The first thing most people think about when they hear “evite” is “ad spam attack.” For years we all hated the service, but we used it anyway because it’s free and everyone else used it.
These days Facebook events has replaced evite for a lot of us. Facebook events doesn’t exactly scream “classy,” but at least people don’t cringe at the thought of using it.
For the last few years, though, a small startup called Paperless Post has emerged that lets people create beautiful event invitations online. Paperless Post isn’t free. In fact, that seems to be part of the attraction. You have to pay to use it, and just like certain trophy virtual goods that you can buy on Zynga games, the fact that there’s a real cost seems to create perceived value.
The company has sent some 50 million invitations, has raised $6.3 million in funding and is break even with 35 employees in New York and San Francisco. Marissa Mayer uses Paperless Post for her events. Metropolitan Museum of Art, The White House executive branch, The National Gallery and even The Prince of Wales have all used the premium invitation service.
It’s a fascinating case study against the notion that people will always choose free over for pay online services.
Evite Clones Paperless Post With Postmark
Copy/Paste innovation is certainly nothing new in our world. Evite has even defended itself in years past against services, including threatening a lawsuit against Socializr for creating a “confusingly similar” service.
It’ll take a little verbal dancing for evite to defend it’s latest move, though – an outright rip off of Paperless Post’s business. Evite’s Postmark hasn’t officially launched yet, but they promote it on the evite home page and people have noticed it.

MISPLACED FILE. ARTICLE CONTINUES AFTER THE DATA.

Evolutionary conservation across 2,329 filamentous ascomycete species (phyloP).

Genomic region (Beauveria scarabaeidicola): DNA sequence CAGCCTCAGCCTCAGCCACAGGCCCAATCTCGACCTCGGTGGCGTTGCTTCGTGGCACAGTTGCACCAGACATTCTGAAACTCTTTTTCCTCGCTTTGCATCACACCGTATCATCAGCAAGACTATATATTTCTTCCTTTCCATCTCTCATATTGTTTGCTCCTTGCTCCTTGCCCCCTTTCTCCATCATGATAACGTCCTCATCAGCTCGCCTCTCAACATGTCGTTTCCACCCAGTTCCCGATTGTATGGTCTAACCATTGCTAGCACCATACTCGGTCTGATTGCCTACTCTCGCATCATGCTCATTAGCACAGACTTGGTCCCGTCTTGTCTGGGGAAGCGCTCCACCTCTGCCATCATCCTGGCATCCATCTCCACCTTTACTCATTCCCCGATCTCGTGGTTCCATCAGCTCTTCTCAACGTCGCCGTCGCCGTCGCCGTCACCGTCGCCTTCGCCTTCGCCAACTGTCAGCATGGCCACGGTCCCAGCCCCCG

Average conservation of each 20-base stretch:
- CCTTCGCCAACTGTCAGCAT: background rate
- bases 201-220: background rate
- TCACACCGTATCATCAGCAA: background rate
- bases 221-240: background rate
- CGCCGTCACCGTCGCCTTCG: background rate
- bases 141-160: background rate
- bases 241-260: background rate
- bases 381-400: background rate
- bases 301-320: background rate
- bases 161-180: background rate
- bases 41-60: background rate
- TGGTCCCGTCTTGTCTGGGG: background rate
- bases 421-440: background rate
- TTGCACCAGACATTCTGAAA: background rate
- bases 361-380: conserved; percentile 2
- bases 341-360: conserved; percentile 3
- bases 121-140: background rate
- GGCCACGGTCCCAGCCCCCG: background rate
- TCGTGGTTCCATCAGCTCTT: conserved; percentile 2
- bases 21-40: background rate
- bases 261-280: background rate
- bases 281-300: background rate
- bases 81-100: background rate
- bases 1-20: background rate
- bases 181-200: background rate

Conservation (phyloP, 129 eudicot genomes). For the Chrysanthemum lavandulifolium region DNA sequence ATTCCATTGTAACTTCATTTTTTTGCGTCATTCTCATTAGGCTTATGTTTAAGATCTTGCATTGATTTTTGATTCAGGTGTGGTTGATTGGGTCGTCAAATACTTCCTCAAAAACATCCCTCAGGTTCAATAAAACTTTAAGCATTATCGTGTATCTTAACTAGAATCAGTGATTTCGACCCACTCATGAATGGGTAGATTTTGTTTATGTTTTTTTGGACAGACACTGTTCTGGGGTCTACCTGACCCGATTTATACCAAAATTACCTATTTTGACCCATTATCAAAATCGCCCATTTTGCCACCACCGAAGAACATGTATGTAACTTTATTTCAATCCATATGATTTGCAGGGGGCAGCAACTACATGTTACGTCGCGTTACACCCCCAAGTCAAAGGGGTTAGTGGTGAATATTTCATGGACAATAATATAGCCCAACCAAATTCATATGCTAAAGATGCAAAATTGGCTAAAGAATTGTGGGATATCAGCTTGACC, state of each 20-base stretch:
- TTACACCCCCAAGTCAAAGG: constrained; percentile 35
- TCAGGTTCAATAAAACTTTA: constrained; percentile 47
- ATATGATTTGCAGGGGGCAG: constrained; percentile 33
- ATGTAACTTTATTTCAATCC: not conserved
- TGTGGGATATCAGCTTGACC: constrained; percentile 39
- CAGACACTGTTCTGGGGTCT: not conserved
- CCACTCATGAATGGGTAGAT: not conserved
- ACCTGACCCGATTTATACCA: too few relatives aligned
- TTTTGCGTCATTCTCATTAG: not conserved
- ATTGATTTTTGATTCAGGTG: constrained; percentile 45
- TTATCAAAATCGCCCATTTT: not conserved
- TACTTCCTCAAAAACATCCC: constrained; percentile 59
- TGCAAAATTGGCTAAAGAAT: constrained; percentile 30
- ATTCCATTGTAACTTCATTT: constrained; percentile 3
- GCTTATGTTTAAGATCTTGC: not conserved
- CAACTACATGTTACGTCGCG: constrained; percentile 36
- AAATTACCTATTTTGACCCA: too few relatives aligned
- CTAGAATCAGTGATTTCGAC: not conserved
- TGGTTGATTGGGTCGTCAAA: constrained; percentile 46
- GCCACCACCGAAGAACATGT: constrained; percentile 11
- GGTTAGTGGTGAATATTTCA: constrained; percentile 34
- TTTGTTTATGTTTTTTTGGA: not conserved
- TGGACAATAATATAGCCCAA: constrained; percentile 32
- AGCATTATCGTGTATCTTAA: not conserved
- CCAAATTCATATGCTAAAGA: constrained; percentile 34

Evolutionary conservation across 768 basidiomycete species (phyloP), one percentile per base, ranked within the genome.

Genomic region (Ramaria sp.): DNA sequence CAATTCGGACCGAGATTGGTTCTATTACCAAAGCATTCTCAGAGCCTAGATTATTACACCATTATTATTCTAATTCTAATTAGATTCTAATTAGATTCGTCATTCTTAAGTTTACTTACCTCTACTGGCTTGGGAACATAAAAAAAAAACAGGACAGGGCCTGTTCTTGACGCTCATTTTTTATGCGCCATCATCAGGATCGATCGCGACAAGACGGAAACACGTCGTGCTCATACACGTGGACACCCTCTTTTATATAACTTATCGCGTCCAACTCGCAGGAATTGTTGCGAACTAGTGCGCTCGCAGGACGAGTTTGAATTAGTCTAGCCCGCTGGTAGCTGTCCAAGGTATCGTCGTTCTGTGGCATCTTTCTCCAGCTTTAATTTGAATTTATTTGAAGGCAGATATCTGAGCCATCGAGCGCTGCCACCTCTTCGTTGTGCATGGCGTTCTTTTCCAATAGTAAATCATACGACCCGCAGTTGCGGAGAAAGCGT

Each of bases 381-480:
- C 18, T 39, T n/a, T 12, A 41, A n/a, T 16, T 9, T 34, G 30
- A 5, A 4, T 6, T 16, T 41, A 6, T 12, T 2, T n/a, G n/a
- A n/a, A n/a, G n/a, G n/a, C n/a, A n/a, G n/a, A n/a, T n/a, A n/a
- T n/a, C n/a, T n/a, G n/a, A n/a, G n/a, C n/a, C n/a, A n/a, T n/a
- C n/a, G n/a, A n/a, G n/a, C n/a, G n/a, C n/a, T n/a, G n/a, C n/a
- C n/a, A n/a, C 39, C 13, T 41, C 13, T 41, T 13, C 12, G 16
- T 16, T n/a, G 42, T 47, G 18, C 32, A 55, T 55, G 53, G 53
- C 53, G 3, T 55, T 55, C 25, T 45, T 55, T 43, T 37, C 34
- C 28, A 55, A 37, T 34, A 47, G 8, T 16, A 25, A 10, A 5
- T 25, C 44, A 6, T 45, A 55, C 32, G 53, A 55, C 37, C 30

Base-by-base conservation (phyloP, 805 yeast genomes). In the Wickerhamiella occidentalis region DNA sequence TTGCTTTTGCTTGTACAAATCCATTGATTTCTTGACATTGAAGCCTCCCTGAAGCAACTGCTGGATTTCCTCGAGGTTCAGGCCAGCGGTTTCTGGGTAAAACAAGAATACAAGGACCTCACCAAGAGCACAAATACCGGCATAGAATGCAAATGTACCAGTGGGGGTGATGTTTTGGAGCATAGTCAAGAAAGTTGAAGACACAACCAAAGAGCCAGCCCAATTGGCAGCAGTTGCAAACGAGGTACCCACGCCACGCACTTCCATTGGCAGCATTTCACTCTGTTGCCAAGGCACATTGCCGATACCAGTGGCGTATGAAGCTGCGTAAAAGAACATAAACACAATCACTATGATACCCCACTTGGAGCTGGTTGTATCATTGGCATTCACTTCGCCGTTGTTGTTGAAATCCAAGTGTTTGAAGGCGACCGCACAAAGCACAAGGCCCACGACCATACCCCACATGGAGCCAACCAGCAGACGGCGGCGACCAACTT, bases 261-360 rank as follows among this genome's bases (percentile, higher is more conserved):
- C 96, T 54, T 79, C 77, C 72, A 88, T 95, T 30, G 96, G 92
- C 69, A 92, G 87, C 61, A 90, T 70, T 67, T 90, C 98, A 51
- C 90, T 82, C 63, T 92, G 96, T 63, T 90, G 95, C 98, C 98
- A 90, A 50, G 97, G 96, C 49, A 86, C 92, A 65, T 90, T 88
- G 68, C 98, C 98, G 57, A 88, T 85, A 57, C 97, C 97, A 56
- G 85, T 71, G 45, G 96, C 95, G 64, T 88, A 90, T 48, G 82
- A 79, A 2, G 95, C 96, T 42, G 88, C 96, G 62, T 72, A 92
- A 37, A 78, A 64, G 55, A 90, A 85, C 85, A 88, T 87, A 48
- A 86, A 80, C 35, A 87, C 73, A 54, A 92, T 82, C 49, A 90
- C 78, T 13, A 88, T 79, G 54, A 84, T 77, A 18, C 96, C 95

“Evite’s Postmark looks like someone hired a programmer and told them to copy every aspect of Paperless Post,” says the person who pointed it out to me. And that’s true. The business model is identical – charge for every invitation sent, plus optional fees for specialized designs and other customizations. The pricing is nearly identical.
Evite has also copied the exact look and feel of a number of the Paperless Post invitations as well.
Of course, Paperless Post could hardly have hoped that no one would ever copy their product and business model. But the hypocrisy of Evite is pretty comical here. I particularly like the line they use at the bottom of the Postmark website – “The comfort from knowing that Evite Postmark is as reliable, effective and innovative as Evite.”
And I certainly don’t weep for Paperless Post. In fact, this is great for their business. As much as Postmark has retreated from the stain of the evite brand on its website, most people will still understand where this service came from and remember the years of horror using the evite service. My guess is Postmark will just raise awareness of Paperless Post, and even more people will flock to the service when they want to send a premium event invitation.